Paquette said his family moved to Powhatan when he was in fifth grade and he grew up in the public school system here, so it has been an especially important project for him to watch come to fruition.
“This project has been a cool thing for me because I grew up in Powhatan, my family lives there, and I went to the old Powhatan High School, which is now the middle school that I put solar on. So to be involved with a project like this was really special to me,” he said.
He added that there is a personal sense of pride for him in this project knowing Powhatan is embracing clean energy.
“Powhatan County is one of the first schools in the state to have an initiative to get countywide clean power. That is something that everybody that lives there deserves to be proud of,” he said.
Devin Welch, CEO of Sun Tribe Solar, said Paquette “is a world-class project manager, and the fact that he had the chance to work to bring solar to his hometown shows just how committed Powhatan County Public Schools are to educating leaders.”
As a Virginia-based, community-focused clean energy company, Welch said he is proud that Paquette and another former PCPS student were part of the team that made these projects possible. PHS graduate Amelia Thomas served as a research analyst, and then as a research and marketing associate for Sun Tribe as she completed her studies at UVA, where she graduated in 2019.
Installing solar arrays on the schools has been an exciting project and one that has been discussed by the school division since spring 2017, Tibbs said. The idea didn’t take off then but was revived in early 2019. At the time, the division was already collaborating with Trane Building Advantage to do upgrades to the lighting, building envelopes and mechanical systems in the school district.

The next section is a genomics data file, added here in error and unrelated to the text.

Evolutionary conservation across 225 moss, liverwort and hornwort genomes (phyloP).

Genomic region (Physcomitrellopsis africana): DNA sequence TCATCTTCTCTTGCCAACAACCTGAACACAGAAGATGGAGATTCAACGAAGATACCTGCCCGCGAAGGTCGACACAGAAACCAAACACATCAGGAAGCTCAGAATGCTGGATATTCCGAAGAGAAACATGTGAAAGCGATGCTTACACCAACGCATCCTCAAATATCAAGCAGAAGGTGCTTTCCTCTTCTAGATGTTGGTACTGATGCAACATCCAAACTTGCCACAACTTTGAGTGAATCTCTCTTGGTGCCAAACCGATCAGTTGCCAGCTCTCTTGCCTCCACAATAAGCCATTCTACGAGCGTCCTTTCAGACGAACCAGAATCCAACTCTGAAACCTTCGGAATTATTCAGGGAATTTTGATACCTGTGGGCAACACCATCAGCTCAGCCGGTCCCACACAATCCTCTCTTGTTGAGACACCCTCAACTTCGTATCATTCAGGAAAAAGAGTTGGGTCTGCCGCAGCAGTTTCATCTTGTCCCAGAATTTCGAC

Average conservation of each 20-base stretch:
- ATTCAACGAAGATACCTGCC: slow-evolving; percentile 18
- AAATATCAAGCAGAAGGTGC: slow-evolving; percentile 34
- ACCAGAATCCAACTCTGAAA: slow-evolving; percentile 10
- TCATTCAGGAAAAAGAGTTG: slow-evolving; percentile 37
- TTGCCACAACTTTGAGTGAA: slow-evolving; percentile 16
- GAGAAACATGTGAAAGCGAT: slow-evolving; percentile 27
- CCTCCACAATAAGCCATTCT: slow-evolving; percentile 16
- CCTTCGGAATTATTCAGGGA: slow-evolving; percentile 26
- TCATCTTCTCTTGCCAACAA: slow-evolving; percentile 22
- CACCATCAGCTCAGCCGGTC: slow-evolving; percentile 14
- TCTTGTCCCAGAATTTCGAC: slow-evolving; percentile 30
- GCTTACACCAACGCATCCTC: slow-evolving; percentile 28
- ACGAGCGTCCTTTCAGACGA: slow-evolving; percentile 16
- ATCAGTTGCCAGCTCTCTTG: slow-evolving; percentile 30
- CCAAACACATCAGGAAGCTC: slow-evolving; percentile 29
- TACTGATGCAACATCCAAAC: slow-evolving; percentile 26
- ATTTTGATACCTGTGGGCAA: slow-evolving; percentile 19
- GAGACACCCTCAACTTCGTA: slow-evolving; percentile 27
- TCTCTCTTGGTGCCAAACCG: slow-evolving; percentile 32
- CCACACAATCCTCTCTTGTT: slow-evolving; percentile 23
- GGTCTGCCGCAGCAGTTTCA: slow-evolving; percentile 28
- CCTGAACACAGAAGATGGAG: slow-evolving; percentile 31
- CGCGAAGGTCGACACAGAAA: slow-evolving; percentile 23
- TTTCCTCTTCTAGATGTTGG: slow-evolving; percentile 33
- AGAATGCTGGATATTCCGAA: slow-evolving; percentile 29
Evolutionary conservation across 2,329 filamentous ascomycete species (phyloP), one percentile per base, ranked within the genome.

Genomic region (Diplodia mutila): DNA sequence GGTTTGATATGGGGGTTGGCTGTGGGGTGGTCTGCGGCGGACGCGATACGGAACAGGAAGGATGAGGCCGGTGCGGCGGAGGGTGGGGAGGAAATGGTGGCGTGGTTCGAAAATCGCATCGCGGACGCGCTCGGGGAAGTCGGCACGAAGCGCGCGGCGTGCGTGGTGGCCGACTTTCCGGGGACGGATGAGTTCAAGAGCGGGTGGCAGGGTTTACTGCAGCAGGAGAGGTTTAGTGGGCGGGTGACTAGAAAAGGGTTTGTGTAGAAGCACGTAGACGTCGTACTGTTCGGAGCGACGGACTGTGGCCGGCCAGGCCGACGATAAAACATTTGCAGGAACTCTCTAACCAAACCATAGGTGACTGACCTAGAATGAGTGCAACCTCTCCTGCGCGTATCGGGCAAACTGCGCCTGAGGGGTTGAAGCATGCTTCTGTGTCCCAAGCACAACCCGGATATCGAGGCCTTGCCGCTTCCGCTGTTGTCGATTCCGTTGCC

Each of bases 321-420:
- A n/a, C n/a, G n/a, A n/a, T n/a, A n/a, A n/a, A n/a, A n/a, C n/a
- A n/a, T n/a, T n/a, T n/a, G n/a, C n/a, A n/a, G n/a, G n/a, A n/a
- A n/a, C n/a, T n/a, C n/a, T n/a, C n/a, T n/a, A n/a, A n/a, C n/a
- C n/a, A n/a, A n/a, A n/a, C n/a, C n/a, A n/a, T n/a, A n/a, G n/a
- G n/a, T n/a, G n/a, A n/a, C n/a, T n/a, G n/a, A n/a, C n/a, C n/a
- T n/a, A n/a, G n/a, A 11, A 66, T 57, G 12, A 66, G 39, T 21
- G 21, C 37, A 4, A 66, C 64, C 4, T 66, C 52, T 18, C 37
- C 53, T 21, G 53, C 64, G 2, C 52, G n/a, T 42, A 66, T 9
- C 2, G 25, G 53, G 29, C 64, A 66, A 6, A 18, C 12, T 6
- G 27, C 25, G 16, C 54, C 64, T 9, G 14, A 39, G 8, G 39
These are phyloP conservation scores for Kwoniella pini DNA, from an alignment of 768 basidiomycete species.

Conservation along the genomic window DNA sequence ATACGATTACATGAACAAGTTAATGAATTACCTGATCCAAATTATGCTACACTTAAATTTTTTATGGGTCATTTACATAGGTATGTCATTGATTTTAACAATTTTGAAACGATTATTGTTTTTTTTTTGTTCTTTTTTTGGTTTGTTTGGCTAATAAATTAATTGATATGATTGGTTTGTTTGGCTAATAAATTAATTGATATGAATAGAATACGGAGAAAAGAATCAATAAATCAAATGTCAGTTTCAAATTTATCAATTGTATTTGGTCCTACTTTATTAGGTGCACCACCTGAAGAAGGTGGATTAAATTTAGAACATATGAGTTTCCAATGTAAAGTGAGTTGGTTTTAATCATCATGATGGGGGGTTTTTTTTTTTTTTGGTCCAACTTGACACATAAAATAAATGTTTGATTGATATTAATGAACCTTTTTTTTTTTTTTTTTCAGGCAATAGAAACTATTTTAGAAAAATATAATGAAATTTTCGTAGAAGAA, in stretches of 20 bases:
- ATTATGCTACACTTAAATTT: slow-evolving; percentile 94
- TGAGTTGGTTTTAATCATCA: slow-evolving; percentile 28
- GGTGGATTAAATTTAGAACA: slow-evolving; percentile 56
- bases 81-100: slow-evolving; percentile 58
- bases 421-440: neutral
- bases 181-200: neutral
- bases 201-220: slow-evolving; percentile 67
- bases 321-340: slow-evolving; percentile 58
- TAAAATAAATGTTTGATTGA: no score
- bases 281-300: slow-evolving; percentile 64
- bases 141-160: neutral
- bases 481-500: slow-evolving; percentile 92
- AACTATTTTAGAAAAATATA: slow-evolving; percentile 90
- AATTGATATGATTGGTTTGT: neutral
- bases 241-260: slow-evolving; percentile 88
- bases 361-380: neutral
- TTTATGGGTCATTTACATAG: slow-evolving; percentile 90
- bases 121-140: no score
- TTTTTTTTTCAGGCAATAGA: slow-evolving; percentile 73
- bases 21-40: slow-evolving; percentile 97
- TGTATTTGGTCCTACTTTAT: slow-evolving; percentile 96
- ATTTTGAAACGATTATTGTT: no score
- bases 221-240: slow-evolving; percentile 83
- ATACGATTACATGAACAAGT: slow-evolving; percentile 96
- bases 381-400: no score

“I think what it does is shows we are very cognizant of what is available to us and what our options are. The Trane project was a great project to come in and retrofit many of our older light fixtures, our older valves for water conservation, and much of our older mechanical equipment,” Tibbs said. “As equipment gets older, it takes more for it to run – not just from an electricity standpoint but also from a repair and a maintenance standpoint. So this has provided us with an opportunity to take some of our older equipment and replace it with newer equipment that is more energy efficient and is also going to provide us with resources so we can put those resources where they are needed.”
The project has also given the school district an opportunity “to really hone in on our processes and on what we have internally within the building from the standpoint of we can take a deeper look at our preventive maintenance schedules,” he added.
The school division is also excited about the educational opportunities the solar arrays will provide for the school district, Tibbs said. They have already held some teacher tours, but after the systems are finished and working, there will be more professional development centered around solar power.
“Maybe not this spring but at some point between this spring and next fall, we will do some training so they can hit the ground running with it. Everything will be up and running and they can plan lessons and integrate it into their classrooms,” Tibbs said.
Laura McFarland may be reached at Lmcfarland@powhatantoday.com.